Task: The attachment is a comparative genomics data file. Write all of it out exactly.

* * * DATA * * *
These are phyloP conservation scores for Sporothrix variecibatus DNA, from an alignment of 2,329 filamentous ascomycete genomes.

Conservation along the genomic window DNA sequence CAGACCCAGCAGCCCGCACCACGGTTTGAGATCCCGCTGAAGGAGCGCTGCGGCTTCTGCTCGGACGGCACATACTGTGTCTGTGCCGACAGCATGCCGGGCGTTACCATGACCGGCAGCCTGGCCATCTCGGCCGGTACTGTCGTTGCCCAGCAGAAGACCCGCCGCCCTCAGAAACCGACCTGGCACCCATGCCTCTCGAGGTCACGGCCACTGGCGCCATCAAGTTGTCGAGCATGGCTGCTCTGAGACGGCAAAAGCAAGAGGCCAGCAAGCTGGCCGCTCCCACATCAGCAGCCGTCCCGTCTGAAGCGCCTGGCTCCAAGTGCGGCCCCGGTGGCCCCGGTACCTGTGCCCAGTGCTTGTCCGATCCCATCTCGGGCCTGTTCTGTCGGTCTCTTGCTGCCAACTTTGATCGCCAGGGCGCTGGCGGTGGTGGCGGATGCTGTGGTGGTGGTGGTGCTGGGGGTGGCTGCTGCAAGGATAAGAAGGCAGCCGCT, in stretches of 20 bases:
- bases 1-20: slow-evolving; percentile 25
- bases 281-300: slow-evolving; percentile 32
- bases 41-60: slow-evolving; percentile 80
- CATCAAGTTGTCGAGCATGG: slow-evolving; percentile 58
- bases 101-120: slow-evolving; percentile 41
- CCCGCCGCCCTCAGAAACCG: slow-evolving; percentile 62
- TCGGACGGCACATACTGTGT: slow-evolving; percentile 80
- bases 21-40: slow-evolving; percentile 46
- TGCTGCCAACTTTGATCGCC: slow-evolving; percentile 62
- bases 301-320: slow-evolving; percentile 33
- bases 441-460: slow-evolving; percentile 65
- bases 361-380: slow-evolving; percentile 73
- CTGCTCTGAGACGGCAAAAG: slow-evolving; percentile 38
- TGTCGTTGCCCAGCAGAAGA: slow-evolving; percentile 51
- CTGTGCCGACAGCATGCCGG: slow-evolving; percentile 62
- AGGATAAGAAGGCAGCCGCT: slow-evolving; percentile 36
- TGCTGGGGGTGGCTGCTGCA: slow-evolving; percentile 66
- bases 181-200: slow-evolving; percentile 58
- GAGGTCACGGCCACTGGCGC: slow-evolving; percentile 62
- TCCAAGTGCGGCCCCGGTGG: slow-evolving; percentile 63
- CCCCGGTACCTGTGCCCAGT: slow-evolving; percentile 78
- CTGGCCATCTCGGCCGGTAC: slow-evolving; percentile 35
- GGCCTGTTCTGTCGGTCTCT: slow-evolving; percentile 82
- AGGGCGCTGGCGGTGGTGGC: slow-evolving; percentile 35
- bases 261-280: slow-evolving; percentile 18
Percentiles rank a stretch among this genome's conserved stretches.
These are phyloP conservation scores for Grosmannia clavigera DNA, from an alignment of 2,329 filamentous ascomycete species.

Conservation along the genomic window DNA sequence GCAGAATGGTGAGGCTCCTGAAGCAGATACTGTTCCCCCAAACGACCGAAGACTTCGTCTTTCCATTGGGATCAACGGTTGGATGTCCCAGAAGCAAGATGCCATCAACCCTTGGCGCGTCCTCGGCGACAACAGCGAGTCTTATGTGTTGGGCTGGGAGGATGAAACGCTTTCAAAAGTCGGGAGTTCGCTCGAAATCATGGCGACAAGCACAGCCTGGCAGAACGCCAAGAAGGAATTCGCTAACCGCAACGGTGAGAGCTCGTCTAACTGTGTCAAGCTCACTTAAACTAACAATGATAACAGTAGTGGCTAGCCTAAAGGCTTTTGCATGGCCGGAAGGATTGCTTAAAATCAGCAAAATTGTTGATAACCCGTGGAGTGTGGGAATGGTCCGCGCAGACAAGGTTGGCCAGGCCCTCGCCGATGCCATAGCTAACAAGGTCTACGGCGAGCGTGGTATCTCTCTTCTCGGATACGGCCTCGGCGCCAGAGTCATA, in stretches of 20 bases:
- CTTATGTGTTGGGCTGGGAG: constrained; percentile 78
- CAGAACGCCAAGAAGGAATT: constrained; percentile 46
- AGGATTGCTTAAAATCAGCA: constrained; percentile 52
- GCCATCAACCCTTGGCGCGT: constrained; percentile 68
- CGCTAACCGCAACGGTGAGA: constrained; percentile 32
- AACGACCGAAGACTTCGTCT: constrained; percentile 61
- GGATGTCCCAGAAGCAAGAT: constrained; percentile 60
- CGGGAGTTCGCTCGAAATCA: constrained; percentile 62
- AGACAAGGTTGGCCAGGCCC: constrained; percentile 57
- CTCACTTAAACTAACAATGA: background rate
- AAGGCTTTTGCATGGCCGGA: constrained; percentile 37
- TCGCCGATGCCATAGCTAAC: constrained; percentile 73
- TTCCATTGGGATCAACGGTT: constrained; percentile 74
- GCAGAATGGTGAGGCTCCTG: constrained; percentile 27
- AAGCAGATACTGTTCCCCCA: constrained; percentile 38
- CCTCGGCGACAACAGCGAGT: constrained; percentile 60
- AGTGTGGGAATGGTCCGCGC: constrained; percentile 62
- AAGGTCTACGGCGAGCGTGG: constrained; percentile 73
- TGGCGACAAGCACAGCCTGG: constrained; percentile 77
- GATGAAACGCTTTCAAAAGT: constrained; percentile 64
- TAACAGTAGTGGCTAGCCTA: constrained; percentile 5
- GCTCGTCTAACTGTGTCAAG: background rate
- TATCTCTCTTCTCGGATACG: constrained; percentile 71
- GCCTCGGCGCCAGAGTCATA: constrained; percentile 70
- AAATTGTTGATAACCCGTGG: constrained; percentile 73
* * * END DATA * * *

These are phyloP conservation scores for Sporothrix variecibatus DNA, from an alignment of 2,329 filamentous ascomycete genomes.

Conservation along the genomic window DNA sequence CAGACCCAGCAGCCCGCACCACGGTTTGAGATCCCGCTGAAGGAGCGCTGCGGCTTCTGCTCGGACGGCACATACTGTGTCTGTGCCGACAGCATGCCGGGCGTTACCATGACCGGCAGCCTGGCCATCTCGGCCGGTACTGTCGTTGCCCAGCAGAAGACCCGCCGCCCTCAGAAACCGACCTGGCACCCATGCCTCTCGAGGTCACGGCCACTGGCGCCATCAAGTTGTCGAGCATGGCTGCTCTGAGACGGCAAAAGCAAGAGGCCAGCAAGCTGGCCGCTCCCACATCAGCAGCCGTCCCGTCTGAAGCGCCTGGCTCCAAGTGCGGCCCCGGTGGCCCCGGTACCTGTGCCCAGTGCTTGTCCGATCCCATCTCGGGCCTGTTCTGTCGGTCTCTTGCTGCCAACTTTGATCGCCAGGGCGCTGGCGGTGGTGGCGGATGCTGTGGTGGTGGTGGTGCTGGGGGTGGCTGCTGCAAGGATAAGAAGGCAGCCGCT, in stretches of 20 bases:
- bases 1-20: slow-evolving; percentile 25
- bases 281-300: slow-evolving; percentile 32
- bases 41-60: slow-evolving; percentile 80
- CATCAAGTTGTCGAGCATGG: slow-evolving; percentile 58
- bases 101-120: slow-evolving; percentile 41
- CCCGCCGCCCTCAGAAACCG: slow-evolving; percentile 62
- TCGGACGGCACATACTGTGT: slow-evolving; percentile 80
- bases 21-40: slow-evolving; percentile 46
- TGCTGCCAACTTTGATCGCC: slow-evolving; percentile 62
- bases 301-320: slow-evolving; percentile 33
- bases 441-460: slow-evolving; percentile 65
- bases 361-380: slow-evolving; percentile 73
- CTGCTCTGAGACGGCAAAAG: slow-evolving; percentile 38
- TGTCGTTGCCCAGCAGAAGA: slow-evolving; percentile 51
- CTGTGCCGACAGCATGCCGG: slow-evolving; percentile 62
- AGGATAAGAAGGCAGCCGCT: slow-evolving; percentile 36
- TGCTGGGGGTGGCTGCTGCA: slow-evolving; percentile 66
- bases 181-200: slow-evolving; percentile 58
- GAGGTCACGGCCACTGGCGC: slow-evolving; percentile 62
- TCCAAGTGCGGCCCCGGTGG: slow-evolving; percentile 63
- CCCCGGTACCTGTGCCCAGT: slow-evolving; percentile 78
- CTGGCCATCTCGGCCGGTAC: slow-evolving; percentile 35
- GGCCTGTTCTGTCGGTCTCT: slow-evolving; percentile 82
- AGGGCGCTGGCGGTGGTGGC: slow-evolving; percentile 35
- bases 261-280: slow-evolving; percentile 18
Percentiles rank a stretch among this genome's conserved stretches.
These are phyloP conservation scores for Grosmannia clavigera DNA, from an alignment of 2,329 filamentous ascomycete species.

Conservation along the genomic window DNA sequence GCAGAATGGTGAGGCTCCTGAAGCAGATACTGTTCCCCCAAACGACCGAAGACTTCGTCTTTCCATTGGGATCAACGGTTGGATGTCCCAGAAGCAAGATGCCATCAACCCTTGGCGCGTCCTCGGCGACAACAGCGAGTCTTATGTGTTGGGCTGGGAGGATGAAACGCTTTCAAAAGTCGGGAGTTCGCTCGAAATCATGGCGACAAGCACAGCCTGGCAGAACGCCAAGAAGGAATTCGCTAACCGCAACGGTGAGAGCTCGTCTAACTGTGTCAAGCTCACTTAAACTAACAATGATAACAGTAGTGGCTAGCCTAAAGGCTTTTGCATGGCCGGAAGGATTGCTTAAAATCAGCAAAATTGTTGATAACCCGTGGAGTGTGGGAATGGTCCGCGCAGACAAGGTTGGCCAGGCCCTCGCCGATGCCATAGCTAACAAGGTCTACGGCGAGCGTGGTATCTCTCTTCTCGGATACGGCCTCGGCGCCAGAGTCATA, in stretches of 20 bases:
- CTTATGTGTTGGGCTGGGAG: constrained; percentile 78
- CAGAACGCCAAGAAGGAATT: constrained; percentile 46
- AGGATTGCTTAAAATCAGCA: constrained; percentile 52
- GCCATCAACCCTTGGCGCGT: constrained; percentile 68
- CGCTAACCGCAACGGTGAGA: constrained; percentile 32
- AACGACCGAAGACTTCGTCT: constrained; percentile 61
- GGATGTCCCAGAAGCAAGAT: constrained; percentile 60
- CGGGAGTTCGCTCGAAATCA: constrained; percentile 62
- AGACAAGGTTGGCCAGGCCC: constrained; percentile 57
- CTCACTTAAACTAACAATGA: background rate
- AAGGCTTTTGCATGGCCGGA: constrained; percentile 37
- TCGCCGATGCCATAGCTAAC: constrained; percentile 73
- TTCCATTGGGATCAACGGTT: constrained; percentile 74
- GCAGAATGGTGAGGCTCCTG: constrained; percentile 27
- AAGCAGATACTGTTCCCCCA: constrained; percentile 38
- CCTCGGCGACAACAGCGAGT: constrained; percentile 60
- AGTGTGGGAATGGTCCGCGC: constrained; percentile 62
- AAGGTCTACGGCGAGCGTGG: constrained; percentile 73
- TGGCGACAAGCACAGCCTGG: constrained; percentile 77
- GATGAAACGCTTTCAAAAGT: constrained; percentile 64
- TAACAGTAGTGGCTAGCCTA: constrained; percentile 5
- GCTCGTCTAACTGTGTCAAG: background rate
- TATCTCTCTTCTCGGATACG: constrained; percentile 71
- GCCTCGGCGCCAGAGTCATA: constrained; percentile 70
- AAATTGTTGATAACCCGTGG: constrained; percentile 73